Americans Can’t Decide How They Feel About Sleep

A new survey shows Americans understand why sleep is important, but when confronted with how much they’re supposed to sleep, they’re not so enthusiastic about it.

The survey, administered by the Better Sleep Council (BSC), shows that the way sleep is framed influences the way people feel about it. When asked about how important sleep is, only 2-percent view sleep as a waste of time. But negative feelings become more prominent when people are told how much of their lives are spent asleep. For example, when told they will spend an average of one-third of their lives sleeping, 15-percent of respondents felt negatively about the amount of time spent “wasted” on sleep – despite the fact that this is the typical biological requirement. And when told that they will have slept for roughly 20 years by the time they reach age 60, a total of 33-percent of respondents were dismayed that they were “about to waste 20 years” of their life or said they “never want to sleep again.”

According to the research, Millennials are significantly more likely to feel that spending the appropriate amount of their lifetime sleeping is a waste of time (30-percent), compared to Generation X (23-percent) and Baby Boomer (21-percent) respondents.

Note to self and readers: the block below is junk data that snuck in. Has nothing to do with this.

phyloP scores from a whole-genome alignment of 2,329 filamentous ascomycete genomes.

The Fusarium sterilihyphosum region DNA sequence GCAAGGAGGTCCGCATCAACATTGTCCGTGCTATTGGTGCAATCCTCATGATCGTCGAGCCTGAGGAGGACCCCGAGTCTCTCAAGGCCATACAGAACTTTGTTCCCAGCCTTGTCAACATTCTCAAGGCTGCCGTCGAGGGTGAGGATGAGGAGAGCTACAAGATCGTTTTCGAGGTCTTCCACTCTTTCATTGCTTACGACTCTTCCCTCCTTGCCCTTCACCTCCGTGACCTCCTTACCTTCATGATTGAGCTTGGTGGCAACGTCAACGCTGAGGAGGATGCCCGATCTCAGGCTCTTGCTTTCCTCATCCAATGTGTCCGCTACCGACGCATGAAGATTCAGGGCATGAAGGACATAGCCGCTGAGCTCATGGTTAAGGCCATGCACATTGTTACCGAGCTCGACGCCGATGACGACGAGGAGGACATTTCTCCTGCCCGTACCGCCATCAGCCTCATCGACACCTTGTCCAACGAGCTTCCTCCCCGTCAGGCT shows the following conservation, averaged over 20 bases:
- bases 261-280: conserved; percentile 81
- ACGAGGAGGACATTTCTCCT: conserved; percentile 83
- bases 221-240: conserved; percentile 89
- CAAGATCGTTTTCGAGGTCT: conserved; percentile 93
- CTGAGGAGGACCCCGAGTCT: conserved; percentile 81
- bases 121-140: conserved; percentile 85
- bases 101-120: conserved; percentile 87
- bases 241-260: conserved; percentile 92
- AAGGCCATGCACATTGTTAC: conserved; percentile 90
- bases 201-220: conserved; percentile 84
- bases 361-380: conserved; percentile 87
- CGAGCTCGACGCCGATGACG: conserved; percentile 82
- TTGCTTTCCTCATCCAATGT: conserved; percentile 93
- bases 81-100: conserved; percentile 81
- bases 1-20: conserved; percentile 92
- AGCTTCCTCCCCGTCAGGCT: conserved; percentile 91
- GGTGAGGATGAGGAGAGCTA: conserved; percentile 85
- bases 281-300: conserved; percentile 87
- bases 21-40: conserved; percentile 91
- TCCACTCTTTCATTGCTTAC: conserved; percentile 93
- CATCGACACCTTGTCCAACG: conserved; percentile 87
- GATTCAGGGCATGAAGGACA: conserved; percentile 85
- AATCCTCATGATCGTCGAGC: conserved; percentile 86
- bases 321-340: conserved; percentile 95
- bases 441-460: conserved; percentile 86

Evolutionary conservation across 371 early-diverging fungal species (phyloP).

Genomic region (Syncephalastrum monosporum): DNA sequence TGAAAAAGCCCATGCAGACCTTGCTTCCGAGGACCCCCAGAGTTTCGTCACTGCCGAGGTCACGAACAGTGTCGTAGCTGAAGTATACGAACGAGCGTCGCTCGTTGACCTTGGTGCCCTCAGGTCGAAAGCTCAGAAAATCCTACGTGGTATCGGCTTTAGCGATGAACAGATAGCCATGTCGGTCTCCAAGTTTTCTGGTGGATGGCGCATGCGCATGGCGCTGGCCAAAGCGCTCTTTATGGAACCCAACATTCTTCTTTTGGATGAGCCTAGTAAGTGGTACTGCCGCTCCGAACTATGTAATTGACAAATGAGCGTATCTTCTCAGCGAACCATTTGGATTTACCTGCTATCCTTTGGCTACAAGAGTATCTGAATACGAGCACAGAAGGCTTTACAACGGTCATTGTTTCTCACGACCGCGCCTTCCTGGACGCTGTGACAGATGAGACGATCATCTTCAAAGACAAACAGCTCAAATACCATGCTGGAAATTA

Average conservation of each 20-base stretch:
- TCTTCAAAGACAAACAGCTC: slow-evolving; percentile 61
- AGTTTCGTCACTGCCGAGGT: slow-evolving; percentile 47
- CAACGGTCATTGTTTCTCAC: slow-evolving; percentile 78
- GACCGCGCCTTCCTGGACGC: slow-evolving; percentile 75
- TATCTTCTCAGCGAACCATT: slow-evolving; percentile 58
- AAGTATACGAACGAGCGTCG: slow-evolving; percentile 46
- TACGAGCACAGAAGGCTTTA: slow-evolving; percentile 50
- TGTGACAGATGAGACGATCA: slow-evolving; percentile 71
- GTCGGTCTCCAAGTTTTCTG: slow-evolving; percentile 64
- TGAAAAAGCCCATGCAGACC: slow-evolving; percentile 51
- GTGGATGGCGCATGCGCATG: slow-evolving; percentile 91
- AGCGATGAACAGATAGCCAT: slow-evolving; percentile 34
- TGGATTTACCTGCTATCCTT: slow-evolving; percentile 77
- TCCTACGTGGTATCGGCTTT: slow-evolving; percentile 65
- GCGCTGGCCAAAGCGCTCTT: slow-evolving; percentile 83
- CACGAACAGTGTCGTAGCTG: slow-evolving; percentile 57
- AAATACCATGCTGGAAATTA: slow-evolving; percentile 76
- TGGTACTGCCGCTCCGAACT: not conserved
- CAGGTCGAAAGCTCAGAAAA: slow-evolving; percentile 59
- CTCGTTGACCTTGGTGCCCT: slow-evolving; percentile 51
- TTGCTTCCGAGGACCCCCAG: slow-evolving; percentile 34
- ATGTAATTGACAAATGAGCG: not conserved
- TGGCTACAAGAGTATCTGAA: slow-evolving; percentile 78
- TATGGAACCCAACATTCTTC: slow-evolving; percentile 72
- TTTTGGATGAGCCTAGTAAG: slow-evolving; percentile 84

Based on this survey, it sounds like it’s best to take your sleep night by night, and not look at the big picture.

Trying to improve your night’s sleep?  Check out these tips:

  • Make sleep a priority. Keep a consistent sleep and wake schedule – even on the weekends. If necessary, try adding sleep to your to-do list. And don’t be late.
  • Maintain a relaxing sleep routine. Create a bedtime routine that relaxes you. Experts recommend reading a book, listening to soothing music or soaking in a hot bath.
  • Create a sleep sanctuary. Your bedroom should be a haven of comfort. Create a room that is dark, quiet, comfortable and cool for the best sleep possible. Consider a bedroom makeover.
  • Evaluate your sleep system. Your mattress and pillow should provide full comfort and support. Your bed and your body will naturally change over time, so if your mattress is seven years old (or older), it may be time for a new one. Pillows should generally be replaced every year.
  • Banish technology. Television, smartphones, tablets, laptops and computers should be kept out of the bedroom. Intense backlighting of electronics triggers stimulating chemicals in the brain that tell your body it’s time to be awake.

Source: News Release

 

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